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Le Grand Derangement: The Acadian Expulsion of 1755

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Author(s)
Foster, Elizabeth
Advisor(s)
Gough, Robert (Robert J.)
Date
Jun 26, 2008
Subject(s)
North America--Ethnic relations; Nova Scotia--Emigration and immigration--History--18th century; Acadians--History; Nova Scotia--History--To 1763; Nova Scotia--History--1713-1763; Great Britain--Colonies--America--History--18th century; France--Colonies--America--History--18th century
Abstract
The Acadians were a Francophone people who lived in Nova Scotia after 1604. In 1713 the colony and its citizens became British. This created a great conflict between the French Inhabitants, as the British called the Acadians, and the British rulers. This conflict reached its culmination in 1755 when Governor Charles Lawrence forcibly deported all the Acadians to other British Colonies in North America. The forcible deportation, also called the Expulsion or in French, Le Grand D�rangement, was an act of war and retaliation for the British and an offensive, in both meanings of the word, act towards the Acadians.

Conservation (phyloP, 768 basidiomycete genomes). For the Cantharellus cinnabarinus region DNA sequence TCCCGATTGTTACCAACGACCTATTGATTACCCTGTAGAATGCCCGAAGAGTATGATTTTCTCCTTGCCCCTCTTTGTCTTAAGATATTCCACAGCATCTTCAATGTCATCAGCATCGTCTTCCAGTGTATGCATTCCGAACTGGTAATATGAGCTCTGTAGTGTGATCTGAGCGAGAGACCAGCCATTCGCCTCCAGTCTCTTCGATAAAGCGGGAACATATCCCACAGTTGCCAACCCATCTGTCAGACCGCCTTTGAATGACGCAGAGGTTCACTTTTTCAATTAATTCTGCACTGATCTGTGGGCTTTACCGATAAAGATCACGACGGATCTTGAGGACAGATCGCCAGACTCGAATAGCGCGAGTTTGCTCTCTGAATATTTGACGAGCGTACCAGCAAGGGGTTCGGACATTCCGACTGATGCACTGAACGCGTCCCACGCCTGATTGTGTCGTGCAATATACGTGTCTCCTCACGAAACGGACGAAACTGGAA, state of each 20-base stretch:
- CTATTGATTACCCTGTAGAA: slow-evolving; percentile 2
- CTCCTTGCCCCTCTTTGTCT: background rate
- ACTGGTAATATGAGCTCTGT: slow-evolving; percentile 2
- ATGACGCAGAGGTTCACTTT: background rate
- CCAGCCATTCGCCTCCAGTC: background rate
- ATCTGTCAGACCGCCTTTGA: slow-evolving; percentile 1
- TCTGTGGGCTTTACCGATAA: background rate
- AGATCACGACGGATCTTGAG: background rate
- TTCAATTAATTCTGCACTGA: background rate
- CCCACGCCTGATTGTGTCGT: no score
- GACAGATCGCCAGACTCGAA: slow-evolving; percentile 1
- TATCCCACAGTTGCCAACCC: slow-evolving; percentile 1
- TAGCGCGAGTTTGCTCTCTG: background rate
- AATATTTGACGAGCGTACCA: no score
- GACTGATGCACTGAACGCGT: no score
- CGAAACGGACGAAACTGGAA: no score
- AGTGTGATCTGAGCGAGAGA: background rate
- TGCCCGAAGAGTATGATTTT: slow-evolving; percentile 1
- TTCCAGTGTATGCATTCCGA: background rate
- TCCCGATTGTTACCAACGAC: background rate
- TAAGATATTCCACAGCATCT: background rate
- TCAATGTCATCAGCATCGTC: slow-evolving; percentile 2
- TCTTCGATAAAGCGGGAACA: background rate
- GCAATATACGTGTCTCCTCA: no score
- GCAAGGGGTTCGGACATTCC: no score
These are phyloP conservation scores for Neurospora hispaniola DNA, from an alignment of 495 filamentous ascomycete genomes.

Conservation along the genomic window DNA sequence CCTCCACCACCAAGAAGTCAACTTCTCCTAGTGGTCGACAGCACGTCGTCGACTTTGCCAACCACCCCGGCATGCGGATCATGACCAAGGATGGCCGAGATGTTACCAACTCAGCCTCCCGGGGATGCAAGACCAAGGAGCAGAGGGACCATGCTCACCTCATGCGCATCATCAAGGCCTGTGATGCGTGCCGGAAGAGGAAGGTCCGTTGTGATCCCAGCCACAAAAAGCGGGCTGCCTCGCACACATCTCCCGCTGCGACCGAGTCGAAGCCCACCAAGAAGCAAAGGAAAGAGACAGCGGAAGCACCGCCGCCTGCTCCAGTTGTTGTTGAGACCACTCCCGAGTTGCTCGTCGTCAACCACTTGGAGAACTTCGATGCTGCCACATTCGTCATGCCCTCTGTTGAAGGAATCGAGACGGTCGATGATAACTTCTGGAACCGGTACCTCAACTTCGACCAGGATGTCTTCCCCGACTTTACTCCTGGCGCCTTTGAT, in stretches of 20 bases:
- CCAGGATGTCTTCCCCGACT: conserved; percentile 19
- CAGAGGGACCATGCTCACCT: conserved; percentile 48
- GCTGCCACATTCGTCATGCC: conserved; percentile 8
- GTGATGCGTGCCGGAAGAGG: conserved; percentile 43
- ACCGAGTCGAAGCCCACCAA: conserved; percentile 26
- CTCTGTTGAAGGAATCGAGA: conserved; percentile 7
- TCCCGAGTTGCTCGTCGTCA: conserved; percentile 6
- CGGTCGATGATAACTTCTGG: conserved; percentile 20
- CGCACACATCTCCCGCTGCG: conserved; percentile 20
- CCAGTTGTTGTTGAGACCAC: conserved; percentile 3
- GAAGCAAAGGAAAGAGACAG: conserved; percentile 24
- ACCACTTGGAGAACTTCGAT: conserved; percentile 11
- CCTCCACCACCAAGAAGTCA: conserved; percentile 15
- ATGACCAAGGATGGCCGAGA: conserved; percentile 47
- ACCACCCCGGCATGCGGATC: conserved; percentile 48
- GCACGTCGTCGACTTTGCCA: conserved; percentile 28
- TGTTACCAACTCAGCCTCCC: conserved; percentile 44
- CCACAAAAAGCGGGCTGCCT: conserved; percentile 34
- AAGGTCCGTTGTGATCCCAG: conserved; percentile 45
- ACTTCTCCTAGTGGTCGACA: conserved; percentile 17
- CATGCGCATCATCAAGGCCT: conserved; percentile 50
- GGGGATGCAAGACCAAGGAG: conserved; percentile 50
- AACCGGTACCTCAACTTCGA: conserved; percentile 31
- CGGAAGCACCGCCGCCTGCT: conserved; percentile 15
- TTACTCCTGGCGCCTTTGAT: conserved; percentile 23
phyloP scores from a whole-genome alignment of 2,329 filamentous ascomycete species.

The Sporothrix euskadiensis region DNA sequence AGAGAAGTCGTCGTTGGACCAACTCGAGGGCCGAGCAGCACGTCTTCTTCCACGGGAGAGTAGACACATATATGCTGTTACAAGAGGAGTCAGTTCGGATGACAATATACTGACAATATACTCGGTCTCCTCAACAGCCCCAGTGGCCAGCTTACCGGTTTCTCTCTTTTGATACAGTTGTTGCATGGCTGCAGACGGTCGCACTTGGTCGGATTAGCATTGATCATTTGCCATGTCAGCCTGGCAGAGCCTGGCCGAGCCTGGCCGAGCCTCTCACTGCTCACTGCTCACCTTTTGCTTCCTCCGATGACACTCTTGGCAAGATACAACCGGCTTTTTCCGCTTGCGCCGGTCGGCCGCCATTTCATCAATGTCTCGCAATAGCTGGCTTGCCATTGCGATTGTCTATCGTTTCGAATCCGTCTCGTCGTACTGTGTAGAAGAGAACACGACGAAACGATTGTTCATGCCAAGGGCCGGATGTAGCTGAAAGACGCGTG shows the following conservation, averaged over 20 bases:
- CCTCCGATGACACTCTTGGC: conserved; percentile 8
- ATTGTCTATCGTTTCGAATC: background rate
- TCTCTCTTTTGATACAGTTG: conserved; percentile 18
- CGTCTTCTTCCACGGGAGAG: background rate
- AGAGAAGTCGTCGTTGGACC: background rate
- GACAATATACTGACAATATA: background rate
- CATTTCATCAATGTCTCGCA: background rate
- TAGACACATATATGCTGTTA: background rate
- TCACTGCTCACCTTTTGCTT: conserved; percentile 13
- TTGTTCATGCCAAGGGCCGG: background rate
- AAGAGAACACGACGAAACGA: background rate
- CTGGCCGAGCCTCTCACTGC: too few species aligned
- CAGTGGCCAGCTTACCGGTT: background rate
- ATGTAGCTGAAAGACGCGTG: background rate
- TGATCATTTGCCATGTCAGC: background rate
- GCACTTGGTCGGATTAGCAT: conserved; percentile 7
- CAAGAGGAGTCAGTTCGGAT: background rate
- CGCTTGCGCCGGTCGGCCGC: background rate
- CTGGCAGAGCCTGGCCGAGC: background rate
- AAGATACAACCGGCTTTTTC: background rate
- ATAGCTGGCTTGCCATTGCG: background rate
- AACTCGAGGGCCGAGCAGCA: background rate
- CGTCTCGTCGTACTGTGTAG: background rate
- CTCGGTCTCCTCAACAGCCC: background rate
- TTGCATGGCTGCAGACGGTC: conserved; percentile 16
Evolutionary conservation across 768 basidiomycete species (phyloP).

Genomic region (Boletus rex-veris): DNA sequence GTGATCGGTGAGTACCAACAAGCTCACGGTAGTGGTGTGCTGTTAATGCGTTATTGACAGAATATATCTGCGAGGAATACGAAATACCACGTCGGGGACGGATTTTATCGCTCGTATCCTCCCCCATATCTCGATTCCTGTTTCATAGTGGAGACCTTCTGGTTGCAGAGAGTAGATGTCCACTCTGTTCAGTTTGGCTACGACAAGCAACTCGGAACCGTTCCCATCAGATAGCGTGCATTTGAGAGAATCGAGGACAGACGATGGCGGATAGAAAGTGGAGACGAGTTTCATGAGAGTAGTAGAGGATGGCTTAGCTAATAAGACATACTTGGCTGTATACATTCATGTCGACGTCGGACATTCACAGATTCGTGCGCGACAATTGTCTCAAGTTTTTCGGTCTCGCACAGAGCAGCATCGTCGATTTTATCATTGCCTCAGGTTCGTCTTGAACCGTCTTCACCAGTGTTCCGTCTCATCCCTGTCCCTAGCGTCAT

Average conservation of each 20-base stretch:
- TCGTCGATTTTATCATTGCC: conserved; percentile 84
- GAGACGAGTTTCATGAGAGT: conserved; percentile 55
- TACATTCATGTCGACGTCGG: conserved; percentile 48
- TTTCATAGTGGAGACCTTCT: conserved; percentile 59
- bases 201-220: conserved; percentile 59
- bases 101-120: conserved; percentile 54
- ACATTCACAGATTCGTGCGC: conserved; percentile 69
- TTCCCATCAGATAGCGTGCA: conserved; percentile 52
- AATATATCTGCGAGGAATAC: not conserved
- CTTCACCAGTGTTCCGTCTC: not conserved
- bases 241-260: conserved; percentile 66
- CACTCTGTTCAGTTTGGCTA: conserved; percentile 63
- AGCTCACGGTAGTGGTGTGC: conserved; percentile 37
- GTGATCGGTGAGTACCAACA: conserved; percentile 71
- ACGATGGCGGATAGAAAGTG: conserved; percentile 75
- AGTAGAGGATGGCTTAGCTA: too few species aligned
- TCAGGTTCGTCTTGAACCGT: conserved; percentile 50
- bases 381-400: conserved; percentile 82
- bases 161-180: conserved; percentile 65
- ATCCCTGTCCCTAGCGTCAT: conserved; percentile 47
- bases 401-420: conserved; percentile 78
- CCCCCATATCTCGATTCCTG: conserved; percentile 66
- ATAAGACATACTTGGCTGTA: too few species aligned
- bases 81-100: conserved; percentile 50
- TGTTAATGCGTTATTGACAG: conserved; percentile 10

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http://digital.library.wisc.edu/1793/28718 
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